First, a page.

Kansas Child Welfare Wants More Money So Children Can Sleep In Homes Instead Of Offices
Kansas’ troubled child welfare agency asked lawmakers Monday for money to solve mounting problems -- foster kids sleeping in offices, children lost in the system, and a skyrocketing caseload.
Legislators and advocates expressed outrage earlier at news that children slept in foster care contractors’ offices because foster homes had no room.Department for Children and Families secretary Gina Meier-Hummel said some of the requested money would go toward holding beds open for hard-to-place kids.
The money, $16.5 million over two years, would also allow DCF to hire more people to find kids who have run away or otherwise disappeared from their foster care placements.
Meier-Hummel’s predecessor, Phyllis Gilmore, was criticized for being seemingly unaware that three sisters had been missing from their foster home in Tonganoxie for months. Meier-Hummel has been getting a daily report of missing kids since taking office Nov. 1. She said about 70 kids are currently missing from their foster care placements.
The secretary said $6.55 million of the added money would go toward keeping children safely with their families -- and out of foster care.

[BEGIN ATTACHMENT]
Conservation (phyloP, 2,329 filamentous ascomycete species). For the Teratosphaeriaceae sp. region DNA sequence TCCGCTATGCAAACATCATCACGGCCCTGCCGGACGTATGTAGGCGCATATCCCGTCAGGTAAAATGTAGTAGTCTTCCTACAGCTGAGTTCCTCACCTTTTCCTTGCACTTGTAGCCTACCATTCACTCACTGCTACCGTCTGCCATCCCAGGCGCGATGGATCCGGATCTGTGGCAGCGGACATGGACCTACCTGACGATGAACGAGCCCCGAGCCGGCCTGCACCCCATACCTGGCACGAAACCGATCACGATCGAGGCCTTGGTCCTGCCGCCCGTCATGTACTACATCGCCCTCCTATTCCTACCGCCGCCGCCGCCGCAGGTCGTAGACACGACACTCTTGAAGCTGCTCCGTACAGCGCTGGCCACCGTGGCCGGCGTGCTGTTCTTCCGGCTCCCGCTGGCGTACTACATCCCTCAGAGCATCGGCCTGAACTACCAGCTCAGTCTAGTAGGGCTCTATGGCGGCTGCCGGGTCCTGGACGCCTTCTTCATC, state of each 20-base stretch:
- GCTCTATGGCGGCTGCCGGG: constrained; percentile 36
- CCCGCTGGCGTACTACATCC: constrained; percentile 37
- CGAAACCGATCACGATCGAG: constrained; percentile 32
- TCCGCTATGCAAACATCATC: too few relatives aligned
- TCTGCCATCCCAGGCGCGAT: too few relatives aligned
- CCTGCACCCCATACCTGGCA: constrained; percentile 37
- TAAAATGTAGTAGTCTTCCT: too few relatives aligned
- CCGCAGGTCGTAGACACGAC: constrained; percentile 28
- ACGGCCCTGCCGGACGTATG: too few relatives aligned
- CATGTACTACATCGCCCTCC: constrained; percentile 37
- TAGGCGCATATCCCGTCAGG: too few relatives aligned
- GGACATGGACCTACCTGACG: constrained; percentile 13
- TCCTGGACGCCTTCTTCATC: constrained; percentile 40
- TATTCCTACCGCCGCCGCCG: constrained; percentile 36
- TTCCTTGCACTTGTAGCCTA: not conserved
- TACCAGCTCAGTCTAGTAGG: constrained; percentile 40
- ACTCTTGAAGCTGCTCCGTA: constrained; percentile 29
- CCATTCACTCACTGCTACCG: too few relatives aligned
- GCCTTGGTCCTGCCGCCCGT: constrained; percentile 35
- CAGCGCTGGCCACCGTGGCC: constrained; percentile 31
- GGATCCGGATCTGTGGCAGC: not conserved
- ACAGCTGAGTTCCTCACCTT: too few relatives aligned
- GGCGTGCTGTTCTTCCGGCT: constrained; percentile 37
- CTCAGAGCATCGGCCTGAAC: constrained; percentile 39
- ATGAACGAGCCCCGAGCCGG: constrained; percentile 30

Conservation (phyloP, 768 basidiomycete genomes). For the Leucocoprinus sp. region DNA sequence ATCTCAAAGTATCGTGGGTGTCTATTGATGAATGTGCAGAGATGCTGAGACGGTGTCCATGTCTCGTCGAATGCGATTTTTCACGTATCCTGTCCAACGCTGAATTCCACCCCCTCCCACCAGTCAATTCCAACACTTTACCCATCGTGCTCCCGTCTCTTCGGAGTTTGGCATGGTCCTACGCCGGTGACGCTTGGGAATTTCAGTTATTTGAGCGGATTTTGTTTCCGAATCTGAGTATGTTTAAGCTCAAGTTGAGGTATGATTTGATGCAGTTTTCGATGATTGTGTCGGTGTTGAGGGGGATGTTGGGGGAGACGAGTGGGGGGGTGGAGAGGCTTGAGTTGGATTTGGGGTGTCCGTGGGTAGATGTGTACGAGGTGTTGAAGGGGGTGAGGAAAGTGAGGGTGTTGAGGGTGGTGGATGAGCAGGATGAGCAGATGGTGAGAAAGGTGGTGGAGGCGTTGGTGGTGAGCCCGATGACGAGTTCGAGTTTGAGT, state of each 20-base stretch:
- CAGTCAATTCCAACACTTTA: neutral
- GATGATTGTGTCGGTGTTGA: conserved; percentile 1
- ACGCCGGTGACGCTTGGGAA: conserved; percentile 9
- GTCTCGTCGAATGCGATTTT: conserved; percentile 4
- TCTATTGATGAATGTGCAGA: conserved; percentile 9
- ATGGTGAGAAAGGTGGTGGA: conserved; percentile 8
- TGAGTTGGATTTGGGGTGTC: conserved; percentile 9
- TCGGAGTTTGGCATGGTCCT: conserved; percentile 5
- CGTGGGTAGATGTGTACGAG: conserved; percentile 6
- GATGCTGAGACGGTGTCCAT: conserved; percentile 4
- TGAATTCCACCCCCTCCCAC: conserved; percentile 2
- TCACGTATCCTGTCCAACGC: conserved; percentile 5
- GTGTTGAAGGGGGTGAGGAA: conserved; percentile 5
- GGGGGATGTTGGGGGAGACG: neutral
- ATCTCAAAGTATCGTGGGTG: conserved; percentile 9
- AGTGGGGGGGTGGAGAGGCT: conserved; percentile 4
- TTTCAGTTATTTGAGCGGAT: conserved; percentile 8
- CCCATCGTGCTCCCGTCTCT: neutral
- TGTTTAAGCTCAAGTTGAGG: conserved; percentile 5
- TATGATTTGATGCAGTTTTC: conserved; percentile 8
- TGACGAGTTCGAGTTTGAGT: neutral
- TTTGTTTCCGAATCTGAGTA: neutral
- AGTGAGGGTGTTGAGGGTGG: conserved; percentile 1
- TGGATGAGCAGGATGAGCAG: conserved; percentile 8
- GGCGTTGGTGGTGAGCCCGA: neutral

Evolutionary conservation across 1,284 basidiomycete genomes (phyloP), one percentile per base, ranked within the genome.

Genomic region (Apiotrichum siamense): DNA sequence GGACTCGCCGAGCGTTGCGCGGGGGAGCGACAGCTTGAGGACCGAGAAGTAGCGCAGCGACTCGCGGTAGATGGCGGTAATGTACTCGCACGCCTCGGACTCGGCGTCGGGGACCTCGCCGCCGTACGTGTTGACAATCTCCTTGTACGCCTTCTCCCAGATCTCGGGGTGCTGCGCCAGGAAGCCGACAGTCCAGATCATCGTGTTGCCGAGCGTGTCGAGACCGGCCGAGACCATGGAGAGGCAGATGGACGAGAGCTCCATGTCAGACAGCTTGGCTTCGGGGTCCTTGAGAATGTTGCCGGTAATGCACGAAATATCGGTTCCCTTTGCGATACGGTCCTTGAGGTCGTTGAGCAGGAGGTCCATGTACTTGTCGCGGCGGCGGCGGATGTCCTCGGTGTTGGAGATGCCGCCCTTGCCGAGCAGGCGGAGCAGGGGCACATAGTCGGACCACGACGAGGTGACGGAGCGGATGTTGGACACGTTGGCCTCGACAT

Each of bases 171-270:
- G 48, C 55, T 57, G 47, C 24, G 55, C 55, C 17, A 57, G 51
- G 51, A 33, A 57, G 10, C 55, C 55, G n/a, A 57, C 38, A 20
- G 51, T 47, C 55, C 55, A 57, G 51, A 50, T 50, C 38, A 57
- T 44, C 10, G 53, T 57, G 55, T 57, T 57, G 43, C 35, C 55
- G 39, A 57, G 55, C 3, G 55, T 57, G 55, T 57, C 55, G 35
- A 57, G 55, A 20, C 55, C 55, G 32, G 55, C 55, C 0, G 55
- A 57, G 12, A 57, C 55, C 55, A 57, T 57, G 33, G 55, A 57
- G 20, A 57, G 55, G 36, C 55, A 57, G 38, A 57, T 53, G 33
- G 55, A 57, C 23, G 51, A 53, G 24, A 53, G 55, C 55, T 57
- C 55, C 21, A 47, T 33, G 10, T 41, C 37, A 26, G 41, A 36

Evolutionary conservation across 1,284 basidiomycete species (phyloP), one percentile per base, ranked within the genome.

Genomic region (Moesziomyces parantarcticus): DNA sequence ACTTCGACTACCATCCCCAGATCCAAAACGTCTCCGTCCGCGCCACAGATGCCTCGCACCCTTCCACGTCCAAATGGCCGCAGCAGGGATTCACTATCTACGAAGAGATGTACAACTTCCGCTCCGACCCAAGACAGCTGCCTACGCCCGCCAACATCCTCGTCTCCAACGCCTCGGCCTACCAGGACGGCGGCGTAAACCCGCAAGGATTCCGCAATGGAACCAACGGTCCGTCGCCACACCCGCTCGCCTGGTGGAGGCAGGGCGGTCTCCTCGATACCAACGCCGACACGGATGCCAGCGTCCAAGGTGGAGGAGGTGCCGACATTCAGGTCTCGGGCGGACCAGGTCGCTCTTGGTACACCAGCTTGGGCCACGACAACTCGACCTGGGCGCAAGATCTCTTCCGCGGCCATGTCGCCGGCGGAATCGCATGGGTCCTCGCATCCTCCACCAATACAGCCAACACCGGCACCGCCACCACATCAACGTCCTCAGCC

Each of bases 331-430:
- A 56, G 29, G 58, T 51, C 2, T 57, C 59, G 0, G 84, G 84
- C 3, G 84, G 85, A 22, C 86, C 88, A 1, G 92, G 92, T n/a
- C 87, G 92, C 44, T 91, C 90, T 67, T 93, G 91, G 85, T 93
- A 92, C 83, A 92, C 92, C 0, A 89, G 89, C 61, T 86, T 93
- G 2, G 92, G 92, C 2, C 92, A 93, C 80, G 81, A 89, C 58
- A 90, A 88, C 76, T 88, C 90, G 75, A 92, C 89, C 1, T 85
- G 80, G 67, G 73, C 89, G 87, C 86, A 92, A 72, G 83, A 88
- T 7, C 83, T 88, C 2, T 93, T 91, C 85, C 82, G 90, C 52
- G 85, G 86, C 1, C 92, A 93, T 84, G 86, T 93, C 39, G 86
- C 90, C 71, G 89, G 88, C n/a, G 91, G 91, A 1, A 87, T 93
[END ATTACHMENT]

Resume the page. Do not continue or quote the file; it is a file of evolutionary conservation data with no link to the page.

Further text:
“We (should) do the right thing by keeping children in families, but first, they have to be safe,” Meier-Hummel said.
Colyer said the appointment of a new DCF secretary, as well as the legislative interest around a child welfare task force that was created last year, has created an opportunity for change.
“We’re at a juncture where we have legislative support, we have some new ideas and we’re going to be doing a top-to-bottom review – we want to deal with problems,” said Colyer,who’s taking the lead on child welfare in the expectation that he’ll soon replace Sam Brownback as governor. He’s also running to be elected governor in November.
Rep. Linda Gallagher, a Lenexa Republican, said the recommendation for more money tells her Brownback intends to make child welfare a priority this legislative session.
“All of the additional funds are needed, and they all address problems areas that we heard about last year,” said Gallagher, who is a member of the Child Welfare Task Force. “Most of the legislature is aware of the problems in the system, and has the willingness to address it with additional funding.”
Madeline Fox is a reporter for the Kansas News Service, a collaboration of KCUR, Kansas Public Radio, KMUW and High Plains Public Radio covering health, education and politics. You can reach her on Twitter @maddycfox.Kansas News Service stories and photos may be republished at no cost with proper attribution and a link back to kcur.org.